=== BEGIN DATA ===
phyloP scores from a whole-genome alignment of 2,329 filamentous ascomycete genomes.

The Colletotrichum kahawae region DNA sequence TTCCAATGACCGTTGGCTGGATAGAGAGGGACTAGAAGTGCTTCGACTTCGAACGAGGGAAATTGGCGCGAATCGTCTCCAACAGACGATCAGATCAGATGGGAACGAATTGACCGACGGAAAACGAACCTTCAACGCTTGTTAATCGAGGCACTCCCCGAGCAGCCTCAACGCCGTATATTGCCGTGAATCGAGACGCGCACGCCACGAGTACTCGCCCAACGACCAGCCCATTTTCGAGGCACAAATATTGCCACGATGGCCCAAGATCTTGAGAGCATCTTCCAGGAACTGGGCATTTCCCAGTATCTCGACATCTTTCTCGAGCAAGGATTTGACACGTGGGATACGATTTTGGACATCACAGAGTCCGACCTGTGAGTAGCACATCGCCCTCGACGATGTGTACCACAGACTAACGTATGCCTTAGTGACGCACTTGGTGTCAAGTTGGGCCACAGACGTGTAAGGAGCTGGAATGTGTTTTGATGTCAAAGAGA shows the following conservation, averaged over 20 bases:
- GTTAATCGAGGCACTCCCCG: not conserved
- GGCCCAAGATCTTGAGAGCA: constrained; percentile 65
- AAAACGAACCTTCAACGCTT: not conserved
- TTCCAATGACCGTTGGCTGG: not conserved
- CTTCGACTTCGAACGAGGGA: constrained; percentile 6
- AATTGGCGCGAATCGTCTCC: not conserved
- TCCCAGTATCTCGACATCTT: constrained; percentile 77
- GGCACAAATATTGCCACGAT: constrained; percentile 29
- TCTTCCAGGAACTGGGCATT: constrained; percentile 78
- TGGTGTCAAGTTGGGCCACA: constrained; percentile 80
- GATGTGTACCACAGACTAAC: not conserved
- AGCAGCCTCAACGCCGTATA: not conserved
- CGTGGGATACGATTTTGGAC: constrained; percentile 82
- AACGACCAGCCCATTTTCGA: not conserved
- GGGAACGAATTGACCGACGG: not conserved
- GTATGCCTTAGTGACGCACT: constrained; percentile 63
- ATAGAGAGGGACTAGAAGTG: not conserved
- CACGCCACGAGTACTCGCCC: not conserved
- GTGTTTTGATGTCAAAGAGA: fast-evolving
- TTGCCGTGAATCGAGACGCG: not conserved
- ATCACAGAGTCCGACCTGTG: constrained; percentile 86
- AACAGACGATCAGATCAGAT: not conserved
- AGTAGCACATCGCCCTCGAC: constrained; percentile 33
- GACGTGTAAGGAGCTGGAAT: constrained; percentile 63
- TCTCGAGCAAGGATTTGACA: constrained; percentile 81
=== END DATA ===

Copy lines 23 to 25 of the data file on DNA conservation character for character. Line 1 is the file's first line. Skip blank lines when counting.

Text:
- ATCACAGAGTCCGACCTGTG: constrained; percentile 86
- AACAGACGATCAGATCAGAT: not conserved
- AGTAGCACATCGCCCTCGAC: constrained; percentile 33